SAN FRANCISCO--A simple body image drawing test is a useful tool for assessing the emotional state of children with asthma, Dr. Kim Kelsay suggested in a poster session at the annual meeting of the American Academy of Child and Adolescent Psychiatry.
The finding is important because negative body perceptions may be related to negative emotions and symptoms such as anxiety and depression, said Dr. Kelsay, a psychiatrist who codirects the day treatment program at National Jewish Medical and Research Center, Denver.
"We don't know a lot about the body image of children with asthma, but we do know that kids with asthma often have a hard time differentiating the symptoms of their disease, and they've often been on a lot of steroids, so they're overweight," she said. "Also, kids with asthma clinically have a hard time talking about emotions, so the more tools we have to understand their experience, the better job we're going to do."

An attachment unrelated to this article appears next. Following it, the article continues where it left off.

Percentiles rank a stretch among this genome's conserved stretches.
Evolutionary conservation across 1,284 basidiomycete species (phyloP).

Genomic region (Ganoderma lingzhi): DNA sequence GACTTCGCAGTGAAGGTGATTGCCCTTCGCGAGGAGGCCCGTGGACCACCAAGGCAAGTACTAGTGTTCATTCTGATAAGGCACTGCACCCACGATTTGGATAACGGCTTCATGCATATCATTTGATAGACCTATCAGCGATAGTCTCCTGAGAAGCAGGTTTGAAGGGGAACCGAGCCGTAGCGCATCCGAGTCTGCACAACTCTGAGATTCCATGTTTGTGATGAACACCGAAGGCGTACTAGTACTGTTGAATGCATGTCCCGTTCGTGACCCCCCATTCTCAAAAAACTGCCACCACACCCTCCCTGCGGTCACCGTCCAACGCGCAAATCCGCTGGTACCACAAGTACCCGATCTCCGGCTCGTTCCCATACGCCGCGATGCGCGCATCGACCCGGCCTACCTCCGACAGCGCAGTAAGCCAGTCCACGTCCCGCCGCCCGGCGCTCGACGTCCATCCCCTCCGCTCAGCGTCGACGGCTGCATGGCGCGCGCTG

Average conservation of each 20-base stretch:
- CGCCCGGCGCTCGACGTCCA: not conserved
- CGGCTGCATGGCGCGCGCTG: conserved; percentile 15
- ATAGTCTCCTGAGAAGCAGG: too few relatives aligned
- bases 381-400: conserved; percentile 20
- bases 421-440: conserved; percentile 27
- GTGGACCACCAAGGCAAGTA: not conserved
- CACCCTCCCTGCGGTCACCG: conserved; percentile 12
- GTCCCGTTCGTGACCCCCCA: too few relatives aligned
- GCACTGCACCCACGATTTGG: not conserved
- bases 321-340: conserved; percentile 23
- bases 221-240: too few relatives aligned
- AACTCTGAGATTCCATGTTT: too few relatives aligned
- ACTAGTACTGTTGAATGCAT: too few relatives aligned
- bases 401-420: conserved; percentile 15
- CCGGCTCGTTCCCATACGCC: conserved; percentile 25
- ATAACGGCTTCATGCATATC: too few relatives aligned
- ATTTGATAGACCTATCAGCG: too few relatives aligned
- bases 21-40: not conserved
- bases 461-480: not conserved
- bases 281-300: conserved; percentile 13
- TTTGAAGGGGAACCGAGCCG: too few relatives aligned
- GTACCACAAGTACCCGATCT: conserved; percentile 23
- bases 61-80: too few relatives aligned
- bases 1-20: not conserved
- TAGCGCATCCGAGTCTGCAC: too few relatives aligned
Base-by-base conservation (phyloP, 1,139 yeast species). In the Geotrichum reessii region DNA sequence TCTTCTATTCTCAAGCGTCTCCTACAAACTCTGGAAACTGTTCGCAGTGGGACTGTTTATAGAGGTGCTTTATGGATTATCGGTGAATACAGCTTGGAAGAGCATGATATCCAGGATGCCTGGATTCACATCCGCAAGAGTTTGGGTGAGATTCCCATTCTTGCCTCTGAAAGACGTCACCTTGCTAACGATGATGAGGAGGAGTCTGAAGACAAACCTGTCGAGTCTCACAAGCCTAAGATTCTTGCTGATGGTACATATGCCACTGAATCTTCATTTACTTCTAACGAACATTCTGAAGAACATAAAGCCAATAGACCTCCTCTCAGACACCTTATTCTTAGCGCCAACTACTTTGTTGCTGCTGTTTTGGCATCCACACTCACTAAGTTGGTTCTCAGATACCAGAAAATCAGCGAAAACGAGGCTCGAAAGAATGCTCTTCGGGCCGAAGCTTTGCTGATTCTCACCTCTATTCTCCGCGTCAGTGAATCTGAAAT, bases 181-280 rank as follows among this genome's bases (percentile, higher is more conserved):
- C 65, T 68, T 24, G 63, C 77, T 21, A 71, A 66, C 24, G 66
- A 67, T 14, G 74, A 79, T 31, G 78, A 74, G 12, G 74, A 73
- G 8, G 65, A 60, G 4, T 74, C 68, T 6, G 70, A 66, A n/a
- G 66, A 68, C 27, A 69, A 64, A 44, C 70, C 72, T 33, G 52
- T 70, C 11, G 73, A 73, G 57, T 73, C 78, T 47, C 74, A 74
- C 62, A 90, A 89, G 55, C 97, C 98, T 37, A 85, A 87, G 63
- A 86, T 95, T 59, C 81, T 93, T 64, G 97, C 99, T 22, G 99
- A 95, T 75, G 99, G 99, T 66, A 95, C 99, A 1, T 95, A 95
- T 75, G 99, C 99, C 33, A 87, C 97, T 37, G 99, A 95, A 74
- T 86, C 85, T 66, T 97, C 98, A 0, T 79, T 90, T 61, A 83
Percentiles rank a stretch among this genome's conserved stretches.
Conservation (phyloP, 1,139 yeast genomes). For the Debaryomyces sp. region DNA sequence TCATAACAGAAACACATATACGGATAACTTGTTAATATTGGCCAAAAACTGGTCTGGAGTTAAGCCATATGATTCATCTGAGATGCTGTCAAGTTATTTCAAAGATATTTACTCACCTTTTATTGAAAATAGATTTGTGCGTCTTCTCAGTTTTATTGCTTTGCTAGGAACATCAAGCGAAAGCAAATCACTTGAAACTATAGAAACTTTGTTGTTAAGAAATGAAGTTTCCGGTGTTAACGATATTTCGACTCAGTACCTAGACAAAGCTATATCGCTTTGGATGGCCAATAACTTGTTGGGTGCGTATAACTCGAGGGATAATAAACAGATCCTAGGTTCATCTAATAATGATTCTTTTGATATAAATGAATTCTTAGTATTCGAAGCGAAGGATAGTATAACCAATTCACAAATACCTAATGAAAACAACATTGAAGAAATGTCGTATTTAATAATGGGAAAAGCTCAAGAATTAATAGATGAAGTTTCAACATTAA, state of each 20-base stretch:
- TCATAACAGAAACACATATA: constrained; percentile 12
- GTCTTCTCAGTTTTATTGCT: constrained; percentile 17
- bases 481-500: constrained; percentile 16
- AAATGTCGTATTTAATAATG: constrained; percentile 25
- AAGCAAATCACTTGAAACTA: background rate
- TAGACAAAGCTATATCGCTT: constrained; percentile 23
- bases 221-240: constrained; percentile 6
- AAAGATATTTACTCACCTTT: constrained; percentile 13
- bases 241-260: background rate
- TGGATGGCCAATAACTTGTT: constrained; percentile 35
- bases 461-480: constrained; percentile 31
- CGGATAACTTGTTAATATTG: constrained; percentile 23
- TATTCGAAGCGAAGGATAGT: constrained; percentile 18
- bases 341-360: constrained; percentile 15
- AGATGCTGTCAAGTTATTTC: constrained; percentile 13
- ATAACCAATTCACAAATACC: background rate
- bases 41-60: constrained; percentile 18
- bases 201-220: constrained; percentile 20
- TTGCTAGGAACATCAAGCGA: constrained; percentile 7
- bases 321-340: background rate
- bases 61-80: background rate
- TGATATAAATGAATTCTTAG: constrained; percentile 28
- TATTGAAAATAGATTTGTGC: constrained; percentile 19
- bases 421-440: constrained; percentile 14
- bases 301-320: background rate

For the study, she and her associates enrolled 123 patients aged 8-18 years with mild to severe asthma. Half were female, and the sample was racially mixed.
During a clinic visit patients completed the Multidimensional Anxiety Scale for Children, a 39-question survey designed to assess anxiety disorders in children (J. Am. Acad. Child Adolesc. Psychiatry 36:554-65, 1997); the Children's Depression Inventory a 27-question survey designed to assess depression symptoms in children aged 7-17 (Psychopharmacol. Bull. 21:995-98, 1985); and the Body Picture Draw Test for Children.
First described by German researchers in 1998 (Psychother. …